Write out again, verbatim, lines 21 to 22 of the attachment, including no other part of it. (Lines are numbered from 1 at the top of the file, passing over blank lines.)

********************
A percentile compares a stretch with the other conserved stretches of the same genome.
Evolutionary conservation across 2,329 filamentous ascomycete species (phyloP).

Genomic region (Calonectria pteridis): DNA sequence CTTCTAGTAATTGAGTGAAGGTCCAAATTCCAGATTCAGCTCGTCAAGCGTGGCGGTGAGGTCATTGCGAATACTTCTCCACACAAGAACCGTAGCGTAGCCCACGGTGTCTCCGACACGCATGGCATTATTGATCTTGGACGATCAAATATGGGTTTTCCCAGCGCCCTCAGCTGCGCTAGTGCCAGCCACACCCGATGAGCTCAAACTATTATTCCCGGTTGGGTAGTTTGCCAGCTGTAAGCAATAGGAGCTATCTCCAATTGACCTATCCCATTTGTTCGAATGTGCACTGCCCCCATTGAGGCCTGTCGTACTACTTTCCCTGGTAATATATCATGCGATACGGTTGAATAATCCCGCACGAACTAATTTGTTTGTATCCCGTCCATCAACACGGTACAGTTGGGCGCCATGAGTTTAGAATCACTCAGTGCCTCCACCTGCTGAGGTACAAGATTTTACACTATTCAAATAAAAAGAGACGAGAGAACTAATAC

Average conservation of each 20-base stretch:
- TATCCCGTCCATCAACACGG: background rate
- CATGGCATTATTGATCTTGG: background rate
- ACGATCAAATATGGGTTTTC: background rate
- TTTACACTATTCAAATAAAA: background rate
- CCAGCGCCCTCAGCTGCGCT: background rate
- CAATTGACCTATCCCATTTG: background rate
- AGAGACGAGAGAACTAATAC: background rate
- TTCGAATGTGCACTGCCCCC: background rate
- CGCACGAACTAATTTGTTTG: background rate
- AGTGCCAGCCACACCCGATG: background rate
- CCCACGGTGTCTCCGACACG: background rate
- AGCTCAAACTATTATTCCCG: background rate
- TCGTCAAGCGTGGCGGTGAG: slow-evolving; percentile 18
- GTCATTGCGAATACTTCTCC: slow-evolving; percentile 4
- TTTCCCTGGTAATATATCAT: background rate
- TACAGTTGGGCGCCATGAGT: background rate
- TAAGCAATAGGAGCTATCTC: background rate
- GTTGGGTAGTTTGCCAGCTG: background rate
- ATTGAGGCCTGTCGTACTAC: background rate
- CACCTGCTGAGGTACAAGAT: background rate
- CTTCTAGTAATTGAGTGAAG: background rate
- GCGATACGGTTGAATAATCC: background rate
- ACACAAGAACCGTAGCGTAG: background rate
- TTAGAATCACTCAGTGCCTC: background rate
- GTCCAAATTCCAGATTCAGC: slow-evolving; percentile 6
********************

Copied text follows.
- TAAGCAATAGGAGCTATCTC: background rate
- GTTGGGTAGTTTGCCAGCTG: background rate